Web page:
Invading The Canadian Stage: INVSN Concert Review

Le Divan Orange. Photo Rachel Levine Le Divan Orange. Photo Rachel Levine

Several days prior I had interviewed Dennis Lyxzén, frontman of the legendary punk group Refused. His words about the visceral changing power of music, as well the dynamic of his other musical project INVSN, still echoed in my head as I approached the venue. The echoes entangled with some of their melodies inside me, resonating into excitement and eagerness. Truthfully, I hadn’t heard much of their stuff beyond their newest venture, The Beautiful Stories, having been released earlier this summer. However, with its dark moody atmosphere and combined vocal melodies, I was surprised to hear it was smack right in my wheelhouse. I arrived at Divan Orange, only to realize I was far too early. I wondered at what I could do for my time and made it a bit of a mission to find the band. I scouted out the area and I believe I found their tour van, in a lot behind the venue, but alas, no INVSN. I took off for a couple of hours with some friends.

The drinks lined up right like planets, but instead of signaling the release of the Greek titans from slumber, they brutally crushed my perception of time. The show was already starting and I was a ways off from the location. I caught my busses and brought myself back to Divan Orange, snatching up my media pass and joining the crowd. I wondered at who was playing, but was immediately answered by Dennis, with his slim black frame, mounting himself up upon the bar next to me and dancing on it as he sang. Everyone around me was yelling his or her pants off wholeheartedly. He began doing super jittery and groovy moves, reminding me of some kind of sensual malfunctioning robot. After a minute or so he hopped down and was crooning as he made his way through the audience. Everyone in his immediate vicinity was clearly trying to get close to him, something that you don’t see often at smaller venues like Divan. By the time he made his way back onstage, the band was doing their big rock ending and the song was over. I was surprised at how energetic and how tight they were.

Dennis began making a bit of a speech, going off about how he really dug playing these smaller venues with INVSN and how he saw it as them trying to prove themselves, as he had done in the earlier days of Refused. The coolest thing about this speech for me is that it echoed words he had told me in our interview. He had told me he felt far less expectations performing with INVSN, and that gave him freedom. Soon enough they began taking off into their next song. I believe it was the first song off their newest record, titled “Immer Zu.”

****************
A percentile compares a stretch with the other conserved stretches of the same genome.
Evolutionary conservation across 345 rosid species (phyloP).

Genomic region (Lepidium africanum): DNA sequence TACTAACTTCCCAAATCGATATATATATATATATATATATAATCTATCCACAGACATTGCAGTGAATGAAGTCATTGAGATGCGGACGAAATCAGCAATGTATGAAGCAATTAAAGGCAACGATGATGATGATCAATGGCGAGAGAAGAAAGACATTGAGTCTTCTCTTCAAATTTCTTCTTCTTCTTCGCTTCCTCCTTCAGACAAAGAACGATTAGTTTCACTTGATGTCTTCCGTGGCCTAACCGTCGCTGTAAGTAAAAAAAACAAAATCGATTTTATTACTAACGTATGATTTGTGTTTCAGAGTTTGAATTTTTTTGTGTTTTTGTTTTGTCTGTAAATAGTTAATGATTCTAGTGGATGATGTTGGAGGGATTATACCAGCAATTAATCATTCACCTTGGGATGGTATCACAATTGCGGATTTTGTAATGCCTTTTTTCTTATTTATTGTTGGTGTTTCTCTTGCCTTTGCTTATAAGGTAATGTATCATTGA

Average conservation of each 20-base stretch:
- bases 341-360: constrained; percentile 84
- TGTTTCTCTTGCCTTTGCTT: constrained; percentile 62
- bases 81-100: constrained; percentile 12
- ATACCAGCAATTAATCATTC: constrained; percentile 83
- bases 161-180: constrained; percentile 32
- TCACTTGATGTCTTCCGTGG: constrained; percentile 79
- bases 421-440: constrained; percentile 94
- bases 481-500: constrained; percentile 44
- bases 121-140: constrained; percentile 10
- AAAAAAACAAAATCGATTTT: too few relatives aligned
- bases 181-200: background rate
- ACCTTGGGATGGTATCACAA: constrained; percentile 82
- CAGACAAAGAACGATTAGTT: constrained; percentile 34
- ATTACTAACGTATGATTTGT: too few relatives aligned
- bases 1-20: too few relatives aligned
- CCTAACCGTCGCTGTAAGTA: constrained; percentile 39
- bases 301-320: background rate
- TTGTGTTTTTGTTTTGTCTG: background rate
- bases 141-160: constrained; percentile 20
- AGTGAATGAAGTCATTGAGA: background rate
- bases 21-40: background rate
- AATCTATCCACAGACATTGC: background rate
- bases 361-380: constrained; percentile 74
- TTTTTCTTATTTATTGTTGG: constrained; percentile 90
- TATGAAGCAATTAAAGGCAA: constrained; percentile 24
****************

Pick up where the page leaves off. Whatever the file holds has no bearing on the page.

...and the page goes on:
“Your darkness, your theft, your endless abuse, your terror, your threats. But nothing’s forever,” his two female bandmates sang out, taking the lead for this song. I remembered Dennis telling me how he had written the lyrics to this one and about the challenges writing for women, who may have a very different perspective to his. It was really interesting seeing Dennis take the backseat a bit for this song. He spent a lot of time dancing, coming in for backups once in a while. It was during this tune I began realizing the clarity of all the sound coming from the stage. It was honestly impeccably mixed. Often with heavier music you have some trouble making out the words or the bass or the keys, but everything here was pristine. I made my way to immediate frontstage and began dancing there with some other rabid fans.

The band’s style can be considered as post-punk, and the correct way to dance to it is awkwardly and energetically at the same time. Freak out like nobody’s watching. The alcohol in me definitely helped facilitate that , as it clearly did for some of my dance-mates. I reckon it facilitated a bit too much in one man next to me, who kept grabbing at Dennis’ leg throughout their performance. I don’t know what he wanted, but as a musician, every time I saw that, I got incredibly aggravated. Imagine trying to perform and someone keeps grabbing you nonstop. Dennis handled it way better than I would have and didn’t kick the guy in the teeth. After the song, when the hammered fella kept interrupting Dennis’ words, attempting to score a hi-five, he was finally told off. Dennis made an offhand sarcastic remark at his enthusiasm, and mentioned that when the guy’s band is playing he can scream and interject all he wants, but it was INVSN’s time with the mic.

They continued on, bombarding us with awesomeness, and Denis was sweating up a storm with his constant movement and his always-black, formal attire. I got him some water from the bar and put it onstage for him. “This isn’t vodka?” He asks, giving me a smile. He gave me thanks and gratefully took the water. I was happy with his acknowledgement and directed myself to the bathroom, just behind the stage. As I marked my territory, I heard all the sound cease. Was the band done? I came out, to see them emerging into the hallway where I stood, quickly speaking in Swedish to each other. I caught chants for an encore, which they had obviously planned for. I watched them interact and wondered at what they were communicating. They seemed genuinely excited about their performance. They again took to the stage and the crowd went wild.

They finished their set off with their song “#61”, with the band shouting in tandem, “A storm is coming for you,” as the intensity level blasted off. As they ended I couldn’t help but think that this was my concert of the year. Honestly, from the energetic performance to the great sound of the venue, I had an amazing time. The band made their way through the crowd, taking shelter in the basement of the place. I made my way out to continue my Monday night, singing to myself, “A storm is coming for you.”